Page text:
Wednesday Music: Debussy’s ‘Suite Bergamasque’

I realized recently that I don’t think I’ve ever posted about a piece by French composer Claude Debussy. I don’t think I’ve played his work and I’m pretty sure he’s best known for his piano pieces (and I don’t play the piano). Nevertheless, his omission from Wednesday Music is a mistake that must be rectified. Therefore, today’s piece is Debussy’s Suite bergamasque. Here’s a bit about it.

  • The suite has four movements and even if you think you haven’t heard of it, you actually may have. The third movement is called “Clair de lune,” which is one of Debussy’s most famous pieces. I actually thought it was a single piece by itself—I didn’t realize it was part of a suite.
  • Debussy composed the suite around 1890, but revised it heavily before it was published in 1905. His revisions included changing the names of two of the movements. The fourth movement, “Passapied,” was originally called “Pavane.” The third movement, “Clair de lune,” was originally called “Promenade sentimentale.”
  • Musically, the style of “Clair de lune” (I actually wanted to make the post just about “Clair de lune” but then I discovered there are other movements, too) is French impressionism. I was unaware the was an impressionist movement in music too. I’ve only heard about it in the context of painting.

Enjoy!

Or click here to see on YouTube.

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Wednesday Music: Mussorgsky’s ‘The Great Gate of Kiev’

Wednesday Music is back, everyone! Since the poll I conducted last week was overwhelmingly in favor of it—well, it’s here to stay, at least for a while.

This week’s piece is Modest Mussorgsky’s “The Great Gate of Kiev.” Here’s a bit about it.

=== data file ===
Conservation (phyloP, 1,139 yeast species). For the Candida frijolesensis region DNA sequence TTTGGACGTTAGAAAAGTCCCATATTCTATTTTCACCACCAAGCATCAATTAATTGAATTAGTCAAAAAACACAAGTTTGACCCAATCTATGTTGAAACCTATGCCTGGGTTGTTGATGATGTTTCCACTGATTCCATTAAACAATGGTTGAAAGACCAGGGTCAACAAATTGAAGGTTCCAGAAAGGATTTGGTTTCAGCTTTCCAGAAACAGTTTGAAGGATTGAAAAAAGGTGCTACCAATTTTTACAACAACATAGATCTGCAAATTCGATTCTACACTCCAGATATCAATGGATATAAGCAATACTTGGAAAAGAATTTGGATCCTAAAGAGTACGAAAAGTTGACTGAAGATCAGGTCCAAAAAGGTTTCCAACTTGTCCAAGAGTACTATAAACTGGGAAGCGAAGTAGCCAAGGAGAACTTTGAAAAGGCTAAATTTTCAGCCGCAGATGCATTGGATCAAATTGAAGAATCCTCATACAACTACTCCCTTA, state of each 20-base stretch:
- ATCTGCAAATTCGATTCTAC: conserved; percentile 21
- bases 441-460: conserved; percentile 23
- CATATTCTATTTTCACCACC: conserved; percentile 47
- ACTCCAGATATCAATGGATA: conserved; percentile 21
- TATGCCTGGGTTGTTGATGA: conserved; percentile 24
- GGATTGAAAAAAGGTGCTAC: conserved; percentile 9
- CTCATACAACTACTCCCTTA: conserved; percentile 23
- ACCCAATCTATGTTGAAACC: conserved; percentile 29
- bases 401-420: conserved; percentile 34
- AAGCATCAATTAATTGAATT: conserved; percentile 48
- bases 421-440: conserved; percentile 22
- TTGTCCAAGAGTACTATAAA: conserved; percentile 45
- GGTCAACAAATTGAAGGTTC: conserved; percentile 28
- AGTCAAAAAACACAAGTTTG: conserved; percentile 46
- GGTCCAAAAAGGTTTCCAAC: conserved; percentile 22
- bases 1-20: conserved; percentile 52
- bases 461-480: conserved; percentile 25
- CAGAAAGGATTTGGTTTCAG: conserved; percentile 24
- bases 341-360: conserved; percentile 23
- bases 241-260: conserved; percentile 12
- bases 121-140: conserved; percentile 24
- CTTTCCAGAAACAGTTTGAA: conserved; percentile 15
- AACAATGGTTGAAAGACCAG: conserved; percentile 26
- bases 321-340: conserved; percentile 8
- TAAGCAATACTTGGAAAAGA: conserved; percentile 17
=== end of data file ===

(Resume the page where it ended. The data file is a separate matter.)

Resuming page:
• This piece is actually part of a larger work Mussorgsky wrote for piano called Pictures at an Exhibition. It is made up of ten movements and five promenades, for a total of fifteen parts.
  • The original name of this piece in Russian isn’t actually “The Great Gate of Kiev.” It’s usually translated into other languages that way—for example, in French, it’s called La grande porte de Kiev. The Russian title is Богатырские ворота (В стольном городе во Киеве). That more closely means “The bogatyrs’ gate in the capital city in Kiev.” A bit wordy, for sure!
  • Even though this piece was written for piano, the video I have embedded below is an arrangement for orchestra. I usually try to go with whatever the composer intended when I choose the videos—as in, if it was written for piano, I’ll find the piano version—but I really wanted to share an arrangement this time because I played this piece in youth orchestra years ago. I’ve actually never listened to the piano version.

Enjoy!

Click here to listen on YouTube.

99 Years / 99 лет

The tsar with his family / Царь с семьей

Dear readers! 99 years ago today, Nicholas II, Emperor of all the Russias, along with his family and faithful servants, was cruelly murdered by the Bolsheviks. Let us take a moment to remember the last tsar.

Дорогие читатели! В этот день 99 лет назад, жестко убили императора Всероссийского Николая II с семьей и верными слугами большевиками. Давайте запомним последнего царя.

Вечная память.

Wednesday Music: Vivaldi’s ‘Summer’ From ‘The Four Seasons’ [Repost]

I’ve posted this piece before, but I thought I’d do a repost since the first day of summer was… somewhat recently. Here’s a bit about Antonio Vivaldi’s Concerto No. 2 in G minor, Op. 8, RV 315, L’estate (Summer).

  • This piece is one of four violin concerti that make up Vivaldi’s group of compositions collectively called The Four Seasons (Le quattro stagioni for you Italian speakers out there!). Each one is meant to evoke one of the four seasons. They were published in 1725.
  • In addition to music, there are also accompany sonnets to go with each piece. This means they are called program music.
  • In addition to the sonnets, Vivaldi has instructions in the music. The instructions for summer include “Languor caused by the heat.” I guess it’s safe to assume that Italy gets hot in the summer!

Enjoy!

Or click here to see on YouTube.

Wednesday Music: Khachaturian’s Waltz from ‘Masquerade’

You guys, I discovered this piece recently and immediately loved it, so obviously I said to myself that I just had to share it with my blog readers. The piece in question is the Waltz from Aram Khachaturian’s Masquerade. I’d never heard about it until a couple of weeks ago, so all the facts I researched were new to me, too. Here’s a bit about it.